It’s not Fair

Have you ever said something wasn’t fair?  I suppose most of us have at some point.  I have!

Living for the Lord comes with highs and lows, good times and bad times and we who take our faith seriously often are challenged by life’s inequities.  We have even developed our own Christian cliché: “Life is not fair, but God is good!”  This quote sounds reasonable and smacks of truth, but when we face circumstances that threaten to harm or even destroy us, we wonder about the validity of such a statement.

That’s why I caution believers not to allow unfair circumstances to become their defining moment.  Serving God may seem a cruel joke if we allow seemingly unfair events to stall our faith.  It could appear that God is not as benevolent as we preach.  Truthfully, I have allowed certain inequities in my life to steal my entitled joy and make me doubt God’s love for me.  In short, I have at times become angry at God for allowing adverse situations to win out over my faith, thus making it look like evil or wrong triumphed.  I had to push through my questions!

Why could I not find gainful employment during the months after college graduation?  It wasn’t fair! Why did I have to leave three of my five pastorates after church leaders rose up with control issues?   Why did other leaders not help me?  It wasn’t fair!   Why did we buy two homes only to lose money because of ministry moves?  It wasn’t fair!  Why were several individuals in five churches allowed to create church division and strife, and manipulate still others to follow them?  It wasn’t fair!  Our credit rating took a serious dip when events out of our control caused us to get behind financially.  It wasn’t fair!

But listen.  I cannot spend my life asking “why.”  I have to move on.  Isolated unfair incidents cannot determine how I serve God.  The inequities of yesterday cannot override my victories today!  I still believe that serving God is the best way to live!  “He has invited us to “call upon Him in the day of trouble; (and further promises) I shall rescue you, and you will honor Me” (Psalm 50:15).

The Bible is replete with examples of those who faced life’s inequities with a deep faith in God and came out on top.  Hebrews 11 is a roll call of those who “having gained approval through their faith, did not receive what was promised because God had provided something better…” (11:39-40).  They understood that fairness had nothing to do with their faith walk!

For purposes of this discussion, let me remind you of two men who loved Jesus with all their hearts, and who had specific assignments on their life.  One was a prophet, the other a newly appointed deacon.  And both of them were martyred for fulfilling their call.  It doesn’t sound fair, does it? 

I’m referring to John the Baptist and Stephen, respectively.  John was Jesus’ first cousin, who spent his ministry making a way for Jesus to outshine himHis assignment was succinct: “A voice is calling, Clear the way of the Lord in the wilderness.  Make smooth in the desert a highway for our God” (Isaiah 40:3).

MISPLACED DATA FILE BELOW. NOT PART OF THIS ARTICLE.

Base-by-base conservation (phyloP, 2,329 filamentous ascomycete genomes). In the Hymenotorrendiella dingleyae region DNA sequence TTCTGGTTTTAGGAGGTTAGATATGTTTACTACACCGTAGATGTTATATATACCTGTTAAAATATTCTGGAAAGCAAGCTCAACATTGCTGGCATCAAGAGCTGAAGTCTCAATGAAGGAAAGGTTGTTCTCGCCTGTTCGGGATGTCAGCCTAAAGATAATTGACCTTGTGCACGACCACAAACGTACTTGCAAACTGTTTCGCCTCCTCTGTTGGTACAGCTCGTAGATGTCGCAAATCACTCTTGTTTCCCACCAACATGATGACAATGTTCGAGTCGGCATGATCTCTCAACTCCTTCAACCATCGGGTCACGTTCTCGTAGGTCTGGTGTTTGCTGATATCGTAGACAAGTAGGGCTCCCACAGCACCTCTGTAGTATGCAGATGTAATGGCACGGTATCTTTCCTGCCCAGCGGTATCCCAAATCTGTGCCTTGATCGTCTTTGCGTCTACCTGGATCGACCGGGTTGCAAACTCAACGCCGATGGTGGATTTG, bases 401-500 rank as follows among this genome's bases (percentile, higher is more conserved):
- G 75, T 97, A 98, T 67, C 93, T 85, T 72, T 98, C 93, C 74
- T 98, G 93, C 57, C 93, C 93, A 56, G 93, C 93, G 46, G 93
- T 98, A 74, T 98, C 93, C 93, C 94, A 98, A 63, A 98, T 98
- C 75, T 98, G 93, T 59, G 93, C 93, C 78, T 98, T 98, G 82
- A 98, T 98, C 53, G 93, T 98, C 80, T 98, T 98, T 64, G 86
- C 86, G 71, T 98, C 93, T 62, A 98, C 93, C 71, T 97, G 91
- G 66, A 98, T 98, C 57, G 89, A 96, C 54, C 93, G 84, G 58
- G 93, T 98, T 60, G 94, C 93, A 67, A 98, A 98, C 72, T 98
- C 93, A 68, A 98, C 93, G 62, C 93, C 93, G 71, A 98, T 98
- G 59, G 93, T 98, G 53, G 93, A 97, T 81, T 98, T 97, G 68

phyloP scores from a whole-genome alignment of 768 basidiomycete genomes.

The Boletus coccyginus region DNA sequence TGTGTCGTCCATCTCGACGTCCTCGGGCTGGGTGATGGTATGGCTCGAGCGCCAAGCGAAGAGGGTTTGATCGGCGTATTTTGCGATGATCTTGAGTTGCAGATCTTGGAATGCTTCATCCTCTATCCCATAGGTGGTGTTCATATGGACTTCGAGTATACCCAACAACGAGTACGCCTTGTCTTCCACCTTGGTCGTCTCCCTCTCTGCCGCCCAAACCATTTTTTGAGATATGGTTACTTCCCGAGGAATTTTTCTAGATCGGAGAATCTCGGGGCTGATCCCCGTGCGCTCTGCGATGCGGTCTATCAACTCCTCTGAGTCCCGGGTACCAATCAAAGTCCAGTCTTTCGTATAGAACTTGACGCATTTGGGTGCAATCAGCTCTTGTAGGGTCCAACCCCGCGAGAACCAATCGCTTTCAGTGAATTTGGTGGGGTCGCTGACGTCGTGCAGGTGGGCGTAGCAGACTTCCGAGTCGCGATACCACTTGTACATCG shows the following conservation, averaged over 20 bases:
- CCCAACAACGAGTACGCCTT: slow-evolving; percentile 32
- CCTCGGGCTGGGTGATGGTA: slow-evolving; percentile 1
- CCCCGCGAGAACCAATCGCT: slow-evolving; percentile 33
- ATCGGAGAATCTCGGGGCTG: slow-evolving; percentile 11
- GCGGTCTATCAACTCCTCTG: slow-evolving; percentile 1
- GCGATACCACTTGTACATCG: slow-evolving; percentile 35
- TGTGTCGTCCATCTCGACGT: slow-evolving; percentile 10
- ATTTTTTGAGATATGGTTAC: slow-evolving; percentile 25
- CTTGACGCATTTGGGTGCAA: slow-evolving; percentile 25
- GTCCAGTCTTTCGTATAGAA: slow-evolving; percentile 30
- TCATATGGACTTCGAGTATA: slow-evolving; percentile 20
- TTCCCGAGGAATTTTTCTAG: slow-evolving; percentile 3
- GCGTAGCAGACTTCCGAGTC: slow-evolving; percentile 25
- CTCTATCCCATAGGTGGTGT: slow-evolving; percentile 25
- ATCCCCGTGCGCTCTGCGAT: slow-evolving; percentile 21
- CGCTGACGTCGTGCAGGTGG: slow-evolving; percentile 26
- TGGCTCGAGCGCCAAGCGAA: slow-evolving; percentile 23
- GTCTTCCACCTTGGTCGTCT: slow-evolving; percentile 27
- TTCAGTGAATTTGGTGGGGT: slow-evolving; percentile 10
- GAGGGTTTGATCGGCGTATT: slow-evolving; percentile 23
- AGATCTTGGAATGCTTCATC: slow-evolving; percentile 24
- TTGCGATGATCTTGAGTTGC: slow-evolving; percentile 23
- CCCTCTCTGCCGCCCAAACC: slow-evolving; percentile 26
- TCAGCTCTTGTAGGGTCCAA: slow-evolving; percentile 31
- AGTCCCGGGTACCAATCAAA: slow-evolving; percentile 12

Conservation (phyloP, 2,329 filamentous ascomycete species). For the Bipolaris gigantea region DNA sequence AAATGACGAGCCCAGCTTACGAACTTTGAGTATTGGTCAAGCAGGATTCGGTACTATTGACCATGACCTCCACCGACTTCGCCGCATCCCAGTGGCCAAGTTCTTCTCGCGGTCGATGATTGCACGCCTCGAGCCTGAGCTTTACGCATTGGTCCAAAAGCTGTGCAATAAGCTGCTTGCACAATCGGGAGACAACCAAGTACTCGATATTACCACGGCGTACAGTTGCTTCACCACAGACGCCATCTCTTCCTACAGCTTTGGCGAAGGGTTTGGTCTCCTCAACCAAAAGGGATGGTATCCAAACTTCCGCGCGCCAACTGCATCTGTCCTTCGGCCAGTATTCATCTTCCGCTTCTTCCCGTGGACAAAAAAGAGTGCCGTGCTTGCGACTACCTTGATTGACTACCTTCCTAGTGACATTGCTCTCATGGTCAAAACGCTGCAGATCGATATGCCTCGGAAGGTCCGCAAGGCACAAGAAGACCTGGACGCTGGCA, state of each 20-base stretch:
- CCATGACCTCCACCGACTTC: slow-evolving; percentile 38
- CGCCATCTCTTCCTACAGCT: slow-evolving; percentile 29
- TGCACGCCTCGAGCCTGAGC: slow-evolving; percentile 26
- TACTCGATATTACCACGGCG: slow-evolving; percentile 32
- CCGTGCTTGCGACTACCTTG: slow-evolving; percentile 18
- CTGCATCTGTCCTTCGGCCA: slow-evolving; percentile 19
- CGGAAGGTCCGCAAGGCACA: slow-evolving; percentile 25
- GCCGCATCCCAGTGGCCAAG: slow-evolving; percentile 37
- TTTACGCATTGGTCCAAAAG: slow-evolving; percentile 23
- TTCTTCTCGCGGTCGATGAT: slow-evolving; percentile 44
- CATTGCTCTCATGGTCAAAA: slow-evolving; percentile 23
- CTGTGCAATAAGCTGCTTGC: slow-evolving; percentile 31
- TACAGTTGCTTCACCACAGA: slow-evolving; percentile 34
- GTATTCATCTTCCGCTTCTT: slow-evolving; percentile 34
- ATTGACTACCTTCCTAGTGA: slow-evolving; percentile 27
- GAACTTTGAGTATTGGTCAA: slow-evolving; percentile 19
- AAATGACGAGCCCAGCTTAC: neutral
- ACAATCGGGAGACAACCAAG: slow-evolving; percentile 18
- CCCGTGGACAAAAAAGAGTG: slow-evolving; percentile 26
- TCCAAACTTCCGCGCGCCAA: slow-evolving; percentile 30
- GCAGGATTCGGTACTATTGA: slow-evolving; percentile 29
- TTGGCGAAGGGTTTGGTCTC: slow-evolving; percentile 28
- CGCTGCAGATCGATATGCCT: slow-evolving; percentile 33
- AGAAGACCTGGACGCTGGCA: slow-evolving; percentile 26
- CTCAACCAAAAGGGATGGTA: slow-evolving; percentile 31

What did John get for his obedience and faithfulness?  His head was delivered on a platter at the request of a sex-crazed mother, Herodias, the queen of Galilee.  She conspired to arrange John’s execution, and later Jesus showered John with this accolade:  “Among those born of women there is no one greater than John, yet he who is least in the kingdom of God is greater than he” (Luke 7:28).  Naturally speaking, there was nothing fair about John’s earthly demise.  But heaven holds a faith hero!

Stephen, too, was a man with a mission.  Dr. Luke describes him this way: “And Stephen, full of grace and power, was performing great wonders and signs among the people” (Acts 6:8).  This Spirit-filled man, full of faith, was a recognized leader in the Early Church.  He was one of seven deacons chosen to serve the growing, developing Church.  Lying, Christ-hating religious leaders subsequently stirred the crowd against him. 

God’s precious servant met his death by being stoned after he preached a sermon in defense of his wonderful Jesus.  Large rocks crushed his skull and ushered him into the presence of One who stood to welcome him into his heavenly home.  Was it fair that God’s choicest servant met such a dreadful end?  Naturally speaking, no!   

However, his martyrdom was not in vain.  Stephen’s death propelled devoted followers of Jesus to regions beyond where the gospel was preached.  “And on that day a great persecution began against the church in Jerusalem, and they were all scattered…” (Acts 8:1).

Life is NOT fair, but we who love the Lord dare not allow the isolated, unfair, and harsh events of our lives to cause us to view God through the lens of pain and unbelief.  Romans 8:28 becomes our flagship verse: “And we know that God causes all things to work together for good to those who love God, to those who are called according to His purpose.”

Fairness is not a Kingdom principle, but we who love Jesus understand that God ultimately brings victory out of what appears to be unfair circumstances.  We are called to trust His righteous ways!  


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